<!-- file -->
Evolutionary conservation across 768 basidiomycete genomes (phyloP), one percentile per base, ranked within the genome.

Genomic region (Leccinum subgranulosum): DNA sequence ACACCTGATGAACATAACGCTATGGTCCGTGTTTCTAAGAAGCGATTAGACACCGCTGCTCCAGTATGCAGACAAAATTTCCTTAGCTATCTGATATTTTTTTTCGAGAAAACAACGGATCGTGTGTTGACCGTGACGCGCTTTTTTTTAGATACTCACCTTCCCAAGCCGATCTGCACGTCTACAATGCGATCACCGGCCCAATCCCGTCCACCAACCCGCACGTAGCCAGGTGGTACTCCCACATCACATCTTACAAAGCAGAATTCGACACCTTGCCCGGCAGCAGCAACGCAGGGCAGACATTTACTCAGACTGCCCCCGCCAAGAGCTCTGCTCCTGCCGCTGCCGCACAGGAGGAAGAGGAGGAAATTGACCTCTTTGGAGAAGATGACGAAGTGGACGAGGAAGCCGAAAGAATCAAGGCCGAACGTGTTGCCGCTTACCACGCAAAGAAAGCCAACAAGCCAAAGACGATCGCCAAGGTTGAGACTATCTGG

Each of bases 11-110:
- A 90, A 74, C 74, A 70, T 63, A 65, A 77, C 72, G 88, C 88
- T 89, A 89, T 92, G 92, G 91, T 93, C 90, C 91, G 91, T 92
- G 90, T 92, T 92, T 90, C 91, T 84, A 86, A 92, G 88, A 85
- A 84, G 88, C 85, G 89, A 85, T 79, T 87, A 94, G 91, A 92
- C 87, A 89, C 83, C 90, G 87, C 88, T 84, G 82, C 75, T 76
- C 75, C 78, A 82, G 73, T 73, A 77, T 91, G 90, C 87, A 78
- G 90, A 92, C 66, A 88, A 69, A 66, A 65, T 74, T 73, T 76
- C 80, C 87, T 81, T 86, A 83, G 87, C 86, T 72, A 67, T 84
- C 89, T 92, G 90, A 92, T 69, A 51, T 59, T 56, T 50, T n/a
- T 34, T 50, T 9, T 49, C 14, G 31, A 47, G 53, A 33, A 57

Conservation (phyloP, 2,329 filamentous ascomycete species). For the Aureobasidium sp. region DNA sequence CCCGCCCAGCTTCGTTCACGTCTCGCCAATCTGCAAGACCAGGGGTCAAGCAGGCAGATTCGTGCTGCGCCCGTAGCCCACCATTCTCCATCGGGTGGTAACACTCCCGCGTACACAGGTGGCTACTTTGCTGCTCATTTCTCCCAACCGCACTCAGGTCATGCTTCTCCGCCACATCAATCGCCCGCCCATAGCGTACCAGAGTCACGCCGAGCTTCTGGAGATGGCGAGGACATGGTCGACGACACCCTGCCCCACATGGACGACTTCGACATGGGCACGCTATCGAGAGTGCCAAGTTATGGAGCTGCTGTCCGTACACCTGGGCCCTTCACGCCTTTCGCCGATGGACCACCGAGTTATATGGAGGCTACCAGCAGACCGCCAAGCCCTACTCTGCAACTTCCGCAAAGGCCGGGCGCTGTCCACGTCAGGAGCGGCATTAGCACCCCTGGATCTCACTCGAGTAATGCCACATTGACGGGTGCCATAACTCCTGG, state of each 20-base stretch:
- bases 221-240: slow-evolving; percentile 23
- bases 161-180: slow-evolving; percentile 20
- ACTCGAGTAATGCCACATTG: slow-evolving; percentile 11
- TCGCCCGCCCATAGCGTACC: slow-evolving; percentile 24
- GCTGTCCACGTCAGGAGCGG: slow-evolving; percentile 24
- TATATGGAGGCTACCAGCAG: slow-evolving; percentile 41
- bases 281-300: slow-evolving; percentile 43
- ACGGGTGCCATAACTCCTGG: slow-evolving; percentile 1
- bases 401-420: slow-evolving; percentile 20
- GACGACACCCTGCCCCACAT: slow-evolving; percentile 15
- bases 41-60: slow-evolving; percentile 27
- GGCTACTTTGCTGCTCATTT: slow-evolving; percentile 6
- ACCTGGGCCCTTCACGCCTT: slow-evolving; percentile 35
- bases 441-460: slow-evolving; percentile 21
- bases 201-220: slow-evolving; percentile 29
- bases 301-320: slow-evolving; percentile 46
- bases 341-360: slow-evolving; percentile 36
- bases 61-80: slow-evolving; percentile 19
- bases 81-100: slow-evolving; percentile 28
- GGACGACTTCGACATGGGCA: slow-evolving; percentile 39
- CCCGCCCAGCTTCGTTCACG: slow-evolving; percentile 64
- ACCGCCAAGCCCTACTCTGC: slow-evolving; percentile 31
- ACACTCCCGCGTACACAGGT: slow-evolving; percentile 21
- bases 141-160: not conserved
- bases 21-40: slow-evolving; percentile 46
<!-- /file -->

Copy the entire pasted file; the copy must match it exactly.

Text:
Evolutionary conservation across 768 basidiomycete genomes (phyloP), one percentile per base, ranked within the genome.

Genomic region (Leccinum subgranulosum): DNA sequence ACACCTGATGAACATAACGCTATGGTCCGTGTTTCTAAGAAGCGATTAGACACCGCTGCTCCAGTATGCAGACAAAATTTCCTTAGCTATCTGATATTTTTTTTCGAGAAAACAACGGATCGTGTGTTGACCGTGACGCGCTTTTTTTTAGATACTCACCTTCCCAAGCCGATCTGCACGTCTACAATGCGATCACCGGCCCAATCCCGTCCACCAACCCGCACGTAGCCAGGTGGTACTCCCACATCACATCTTACAAAGCAGAATTCGACACCTTGCCCGGCAGCAGCAACGCAGGGCAGACATTTACTCAGACTGCCCCCGCCAAGAGCTCTGCTCCTGCCGCTGCCGCACAGGAGGAAGAGGAGGAAATTGACCTCTTTGGAGAAGATGACGAAGTGGACGAGGAAGCCGAAAGAATCAAGGCCGAACGTGTTGCCGCTTACCACGCAAAGAAAGCCAACAAGCCAAAGACGATCGCCAAGGTTGAGACTATCTGG

Each of bases 11-110:
- A 90, A 74, C 74, A 70, T 63, A 65, A 77, C 72, G 88, C 88
- T 89, A 89, T 92, G 92, G 91, T 93, C 90, C 91, G 91, T 92
- G 90, T 92, T 92, T 90, C 91, T 84, A 86, A 92, G 88, A 85
- A 84, G 88, C 85, G 89, A 85, T 79, T 87, A 94, G 91, A 92
- C 87, A 89, C 83, C 90, G 87, C 88, T 84, G 82, C 75, T 76
- C 75, C 78, A 82, G 73, T 73, A 77, T 91, G 90, C 87, A 78
- G 90, A 92, C 66, A 88, A 69, A 66, A 65, T 74, T 73, T 76
- C 80, C 87, T 81, T 86, A 83, G 87, C 86, T 72, A 67, T 84
- C 89, T 92, G 90, A 92, T 69, A 51, T 59, T 56, T 50, T n/a
- T 34, T 50, T 9, T 49, C 14, G 31, A 47, G 53, A 33, A 57

Conservation (phyloP, 2,329 filamentous ascomycete species). For the Aureobasidium sp. region DNA sequence CCCGCCCAGCTTCGTTCACGTCTCGCCAATCTGCAAGACCAGGGGTCAAGCAGGCAGATTCGTGCTGCGCCCGTAGCCCACCATTCTCCATCGGGTGGTAACACTCCCGCGTACACAGGTGGCTACTTTGCTGCTCATTTCTCCCAACCGCACTCAGGTCATGCTTCTCCGCCACATCAATCGCCCGCCCATAGCGTACCAGAGTCACGCCGAGCTTCTGGAGATGGCGAGGACATGGTCGACGACACCCTGCCCCACATGGACGACTTCGACATGGGCACGCTATCGAGAGTGCCAAGTTATGGAGCTGCTGTCCGTACACCTGGGCCCTTCACGCCTTTCGCCGATGGACCACCGAGTTATATGGAGGCTACCAGCAGACCGCCAAGCCCTACTCTGCAACTTCCGCAAAGGCCGGGCGCTGTCCACGTCAGGAGCGGCATTAGCACCCCTGGATCTCACTCGAGTAATGCCACATTGACGGGTGCCATAACTCCTGG, state of each 20-base stretch:
- bases 221-240: slow-evolving; percentile 23
- bases 161-180: slow-evolving; percentile 20
- ACTCGAGTAATGCCACATTG: slow-evolving; percentile 11
- TCGCCCGCCCATAGCGTACC: slow-evolving; percentile 24
- GCTGTCCACGTCAGGAGCGG: slow-evolving; percentile 24
- TATATGGAGGCTACCAGCAG: slow-evolving; percentile 41
- bases 281-300: slow-evolving; percentile 43
- ACGGGTGCCATAACTCCTGG: slow-evolving; percentile 1
- bases 401-420: slow-evolving; percentile 20
- GACGACACCCTGCCCCACAT: slow-evolving; percentile 15
- bases 41-60: slow-evolving; percentile 27
- GGCTACTTTGCTGCTCATTT: slow-evolving; percentile 6
- ACCTGGGCCCTTCACGCCTT: slow-evolving; percentile 35
- bases 441-460: slow-evolving; percentile 21
- bases 201-220: slow-evolving; percentile 29
- bases 301-320: slow-evolving; percentile 46
- bases 341-360: slow-evolving; percentile 36
- bases 61-80: slow-evolving; percentile 19
- bases 81-100: slow-evolving; percentile 28
- GGACGACTTCGACATGGGCA: slow-evolving; percentile 39
- CCCGCCCAGCTTCGTTCACG: slow-evolving; percentile 64
- ACCGCCAAGCCCTACTCTGC: slow-evolving; percentile 31
- ACACTCCCGCGTACACAGGT: slow-evolving; percentile 21
- bases 141-160: not conserved
- bases 21-40: slow-evolving; percentile 46